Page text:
For two semi-finalists the FA Cup will be over this weekend, but that wasn’t always the case – in WSC 288 Owen Amos remembered the matches even the FA ignore
Of all the FA’s daft ideas – and there have been a few – the FA Cup third-place play-off must be among the worst. If, as the saying goes, no one remembers the runners-up, then who cares who came third? The answer, as it turned out, was no one at all.
These were, and are, the forgotten FA Cup ties. The first play-off was in 1970, between that season’s beaten semi-finalists, Manchester United and Watford. The game was played on a Friday night at Highbury, the day before the Cup final. United won 2-0; 15,105 people watched. And were they impressed?
“As an aperitif for the FA Cup final,” wrote Norman Fox in the Times the next day, “the play-off failed for no more subtle reason than that it was a non-event between two losers.” There was heavy rain, wrote Fox, and an “unreal atmosphere”. On the same day, two real games took place in the First Division. The play-off was squeezed in alongside, presumably in the hope no one noticed. Precious few did – the Times sports pages gave more space to the rackets report.
The next season, if anything, was worse. The beaten semi-finalists were Stoke City and Everton so, naturally, the FA played the game on a Friday night at Selhurst Park in south London. Just over 5,000 attended; the same night, more people watched a mid-table Fourth Division game between Colchester and Stockport. Neither the Times nor the Sun carried a match report of Stoke’s 3-2 win.
Stoke’s Evening Sentinel, though, reported “entertainment worthy of a better response than a meagre crowd”. Despite that, the paper was more concerned with Stoke’s upcoming entry into the second-ever Anglo-Italian Cup. Trips to Roma and Verona, it seemed, were more exciting than a Friday night at Selhurst Park, playing for a scant consolation prize. (Stoke, as it turned out, won at Roma and lost at Verona, and didn’t make the final.)
From 1954 until 1969, the so-called “eve of Cup final” match had been England v England Youth. It was usually televised and usually held at Highbury. Although the idea seems attractive now – imagine Jack Wilshere running rings round Frank Lampard, or Phil Jones whacking into John Terry – there was less interest then. According to minutes from the FA Cup committee meeting in 1969, the England Youth game had suffered a “loss of appeal and decline in attendance”.
The FA wanted a match of “a more competitive nature” and so, of course, picked a game the clubs, players and fans didn’t care about. But wait, the committee had a plan. “It was also decided,” the minutes said, “to recommend that suitable mementoes be made available to the players and substitutes taking part in the match.” Well that’s all right then. No one minds trekking to Selhurst Park on a Friday night if there’s a suitable memento in it.
At least the 1972 play-off, a 0-0 draw between Birmingham and Stoke, created history: it was the first FA Cup game to be decided on penalties. The game was played in August at St Andrew’s, on the same day as both the Charity Shield and the Watney Cup final. Despite that, the game attracted a much improved attendance of 25,000.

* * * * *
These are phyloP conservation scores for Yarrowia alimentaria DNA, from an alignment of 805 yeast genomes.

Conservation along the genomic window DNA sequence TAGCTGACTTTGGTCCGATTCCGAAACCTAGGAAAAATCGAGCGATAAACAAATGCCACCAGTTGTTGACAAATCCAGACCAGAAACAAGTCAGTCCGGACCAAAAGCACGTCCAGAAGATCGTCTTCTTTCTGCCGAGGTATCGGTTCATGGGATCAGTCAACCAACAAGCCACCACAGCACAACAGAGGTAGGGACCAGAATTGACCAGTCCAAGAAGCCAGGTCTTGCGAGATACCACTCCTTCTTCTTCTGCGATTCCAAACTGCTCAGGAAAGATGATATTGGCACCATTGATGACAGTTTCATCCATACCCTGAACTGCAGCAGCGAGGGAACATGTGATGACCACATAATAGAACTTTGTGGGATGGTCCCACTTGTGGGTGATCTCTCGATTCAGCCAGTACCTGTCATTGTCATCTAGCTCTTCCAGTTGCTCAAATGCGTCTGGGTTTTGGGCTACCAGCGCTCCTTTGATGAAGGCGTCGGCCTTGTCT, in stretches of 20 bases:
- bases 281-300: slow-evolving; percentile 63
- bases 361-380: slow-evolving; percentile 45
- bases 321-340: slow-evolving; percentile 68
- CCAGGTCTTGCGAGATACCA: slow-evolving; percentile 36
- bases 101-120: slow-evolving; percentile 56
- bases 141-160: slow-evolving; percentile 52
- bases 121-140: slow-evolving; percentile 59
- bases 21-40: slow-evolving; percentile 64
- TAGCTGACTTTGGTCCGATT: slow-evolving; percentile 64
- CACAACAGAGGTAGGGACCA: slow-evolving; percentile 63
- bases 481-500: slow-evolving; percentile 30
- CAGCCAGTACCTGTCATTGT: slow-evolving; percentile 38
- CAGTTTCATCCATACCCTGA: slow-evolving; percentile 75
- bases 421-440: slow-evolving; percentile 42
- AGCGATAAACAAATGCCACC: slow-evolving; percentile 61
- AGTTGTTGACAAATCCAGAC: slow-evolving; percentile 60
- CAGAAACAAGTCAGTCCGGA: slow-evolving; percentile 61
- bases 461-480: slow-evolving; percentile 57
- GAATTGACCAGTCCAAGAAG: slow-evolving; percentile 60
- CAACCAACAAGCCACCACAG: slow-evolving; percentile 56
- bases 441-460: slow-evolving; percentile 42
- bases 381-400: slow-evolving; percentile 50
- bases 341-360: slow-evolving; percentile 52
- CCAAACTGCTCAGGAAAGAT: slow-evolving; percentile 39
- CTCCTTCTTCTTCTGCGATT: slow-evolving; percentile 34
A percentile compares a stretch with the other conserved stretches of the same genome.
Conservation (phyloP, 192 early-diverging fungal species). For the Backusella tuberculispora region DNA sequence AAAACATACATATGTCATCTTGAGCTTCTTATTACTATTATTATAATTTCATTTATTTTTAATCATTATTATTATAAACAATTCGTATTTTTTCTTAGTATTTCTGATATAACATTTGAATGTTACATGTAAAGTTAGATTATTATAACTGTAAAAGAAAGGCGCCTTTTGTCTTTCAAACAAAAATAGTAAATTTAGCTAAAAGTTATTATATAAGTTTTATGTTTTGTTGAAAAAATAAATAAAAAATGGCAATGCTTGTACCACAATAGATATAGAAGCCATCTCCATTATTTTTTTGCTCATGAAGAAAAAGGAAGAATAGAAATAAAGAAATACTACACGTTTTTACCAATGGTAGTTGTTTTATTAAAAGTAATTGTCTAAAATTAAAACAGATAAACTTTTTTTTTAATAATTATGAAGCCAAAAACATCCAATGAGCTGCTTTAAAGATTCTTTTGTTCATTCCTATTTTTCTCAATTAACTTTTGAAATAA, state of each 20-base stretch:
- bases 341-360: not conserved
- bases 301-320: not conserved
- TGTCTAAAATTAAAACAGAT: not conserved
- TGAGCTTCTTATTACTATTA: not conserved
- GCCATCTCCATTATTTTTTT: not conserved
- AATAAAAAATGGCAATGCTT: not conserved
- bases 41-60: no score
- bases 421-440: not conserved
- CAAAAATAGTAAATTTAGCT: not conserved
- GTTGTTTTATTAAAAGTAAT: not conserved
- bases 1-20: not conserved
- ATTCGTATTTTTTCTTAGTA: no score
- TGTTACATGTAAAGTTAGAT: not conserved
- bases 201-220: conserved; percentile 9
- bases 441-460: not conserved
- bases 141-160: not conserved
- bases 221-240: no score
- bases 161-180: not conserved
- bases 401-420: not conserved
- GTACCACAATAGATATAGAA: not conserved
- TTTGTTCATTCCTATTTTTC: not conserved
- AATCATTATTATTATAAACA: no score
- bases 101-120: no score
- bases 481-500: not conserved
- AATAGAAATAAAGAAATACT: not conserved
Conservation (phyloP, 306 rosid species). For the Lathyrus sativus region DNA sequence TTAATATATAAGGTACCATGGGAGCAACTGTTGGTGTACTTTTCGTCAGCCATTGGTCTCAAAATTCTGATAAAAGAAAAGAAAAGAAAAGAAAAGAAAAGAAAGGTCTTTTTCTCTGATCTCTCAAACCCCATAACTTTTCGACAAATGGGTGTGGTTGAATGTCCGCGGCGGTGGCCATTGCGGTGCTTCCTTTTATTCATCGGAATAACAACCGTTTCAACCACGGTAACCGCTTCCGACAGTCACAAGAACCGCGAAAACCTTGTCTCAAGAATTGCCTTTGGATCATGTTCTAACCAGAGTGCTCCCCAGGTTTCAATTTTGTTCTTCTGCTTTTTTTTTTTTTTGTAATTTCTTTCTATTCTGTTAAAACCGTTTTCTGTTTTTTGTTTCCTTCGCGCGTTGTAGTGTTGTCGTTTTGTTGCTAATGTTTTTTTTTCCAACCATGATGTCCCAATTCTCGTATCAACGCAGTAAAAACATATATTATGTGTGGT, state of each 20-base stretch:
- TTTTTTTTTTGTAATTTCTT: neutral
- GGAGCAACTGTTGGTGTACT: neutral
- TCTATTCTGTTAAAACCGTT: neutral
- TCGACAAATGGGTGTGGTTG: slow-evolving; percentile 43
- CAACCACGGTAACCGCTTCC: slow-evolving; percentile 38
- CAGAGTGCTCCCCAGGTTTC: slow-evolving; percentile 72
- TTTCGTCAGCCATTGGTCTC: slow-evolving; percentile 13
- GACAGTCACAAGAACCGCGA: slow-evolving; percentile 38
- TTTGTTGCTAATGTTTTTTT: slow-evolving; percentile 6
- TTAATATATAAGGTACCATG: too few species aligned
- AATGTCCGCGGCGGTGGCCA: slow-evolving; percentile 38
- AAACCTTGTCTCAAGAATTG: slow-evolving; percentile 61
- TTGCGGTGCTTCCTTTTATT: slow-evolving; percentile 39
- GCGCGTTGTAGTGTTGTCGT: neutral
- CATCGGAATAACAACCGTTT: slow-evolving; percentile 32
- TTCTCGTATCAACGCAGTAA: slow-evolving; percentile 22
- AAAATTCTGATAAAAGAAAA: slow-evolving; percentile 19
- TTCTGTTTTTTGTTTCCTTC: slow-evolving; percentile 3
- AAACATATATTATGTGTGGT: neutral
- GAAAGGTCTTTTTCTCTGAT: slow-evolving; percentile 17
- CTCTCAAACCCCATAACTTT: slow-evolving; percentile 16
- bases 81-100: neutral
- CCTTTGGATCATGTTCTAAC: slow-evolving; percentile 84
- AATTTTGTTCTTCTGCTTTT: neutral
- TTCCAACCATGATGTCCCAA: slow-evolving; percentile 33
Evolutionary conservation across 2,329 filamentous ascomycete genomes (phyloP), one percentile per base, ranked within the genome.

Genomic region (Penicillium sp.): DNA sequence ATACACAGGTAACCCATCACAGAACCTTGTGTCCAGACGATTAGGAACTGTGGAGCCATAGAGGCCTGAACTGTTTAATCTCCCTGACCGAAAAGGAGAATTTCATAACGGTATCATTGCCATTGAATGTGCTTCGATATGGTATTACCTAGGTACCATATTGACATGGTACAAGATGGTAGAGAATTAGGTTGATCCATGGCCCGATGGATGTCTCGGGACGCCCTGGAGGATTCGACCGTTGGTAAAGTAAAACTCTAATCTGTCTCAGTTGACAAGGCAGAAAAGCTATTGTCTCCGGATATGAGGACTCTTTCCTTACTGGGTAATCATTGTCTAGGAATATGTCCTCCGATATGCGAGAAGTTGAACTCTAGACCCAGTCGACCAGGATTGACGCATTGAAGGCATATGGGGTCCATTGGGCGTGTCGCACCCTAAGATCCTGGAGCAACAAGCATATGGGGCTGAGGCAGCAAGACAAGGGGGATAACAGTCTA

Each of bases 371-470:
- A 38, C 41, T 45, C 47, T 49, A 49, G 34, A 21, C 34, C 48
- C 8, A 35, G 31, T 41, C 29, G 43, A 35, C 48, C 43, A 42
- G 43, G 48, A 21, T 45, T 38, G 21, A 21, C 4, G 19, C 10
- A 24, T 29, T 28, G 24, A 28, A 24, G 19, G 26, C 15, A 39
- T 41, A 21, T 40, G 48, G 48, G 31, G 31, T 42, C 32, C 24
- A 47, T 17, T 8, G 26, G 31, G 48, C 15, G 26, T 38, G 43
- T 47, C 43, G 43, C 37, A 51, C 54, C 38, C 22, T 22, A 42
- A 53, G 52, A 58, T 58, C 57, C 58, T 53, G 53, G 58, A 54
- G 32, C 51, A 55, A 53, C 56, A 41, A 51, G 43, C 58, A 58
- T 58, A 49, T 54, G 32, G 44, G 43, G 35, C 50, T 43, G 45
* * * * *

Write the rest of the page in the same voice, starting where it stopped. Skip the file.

The papers, though, remained unimpressed. The Sunday Times said the “coconut shy ritual” of the shoot-out, which Birmingham won 4-3, provided “a truly artificial climax to a totally artificial match”. And while the penalties annoyed the journalists, they confused the players. When Stoke’s Peter Dobing saw his penalty saved he – naturally enough – put in the rebound. When it was disallowed, he “stared balefully at referee James, as Birmingham deservedly won the game”.
The play-off limped on for two more seasons. In August 1973, Wolves beat Arsenal 3-1 at Highbury, in front of 21,000. (“Wolves, for what it’s worth, take third place in last year’s FA Cup,” wrote Brian Glanville in the Sunday Times. “If the sentence makes little sense to you, it is nonetheless factually impeccable.”)
In 1974, Leicester hosted Burnley in what turned out to be the final third-place play-off. The crowd of 4,432 was the lowest for a competitive game at Filbert Street. Burnley won 1-0, although both teams were weakened by injury and international call-ups. “It was the game neither side wanted,” wrote the Leicester Mercury. “It’s obvious the public couldn’t care two hoots.”
At that year’s FA Cup committee meeting, the play-off was put out of its misery and placed on the sagging shelf of failed innovations. The last rites were brief: “After a full discussion, and bearing in mind the lack of enthusiasm on the part of the clubs and public for this match, it was agreed that it should be discontinued.”
Now, the FA’s website, which claims to list every result in the competition’s history, pretends the games didn’t happen. While it’s true that, for example, Northampton War Team’s 5-2 win at Raunds Town in the 1920 extra-preliminary round is faithfully recorded, the third-fourth games are not. But for five seasons these FA Cup appendages took place. Somewhere, doubtless in dusty drawers, there are mementoes to prove it. Owen Amos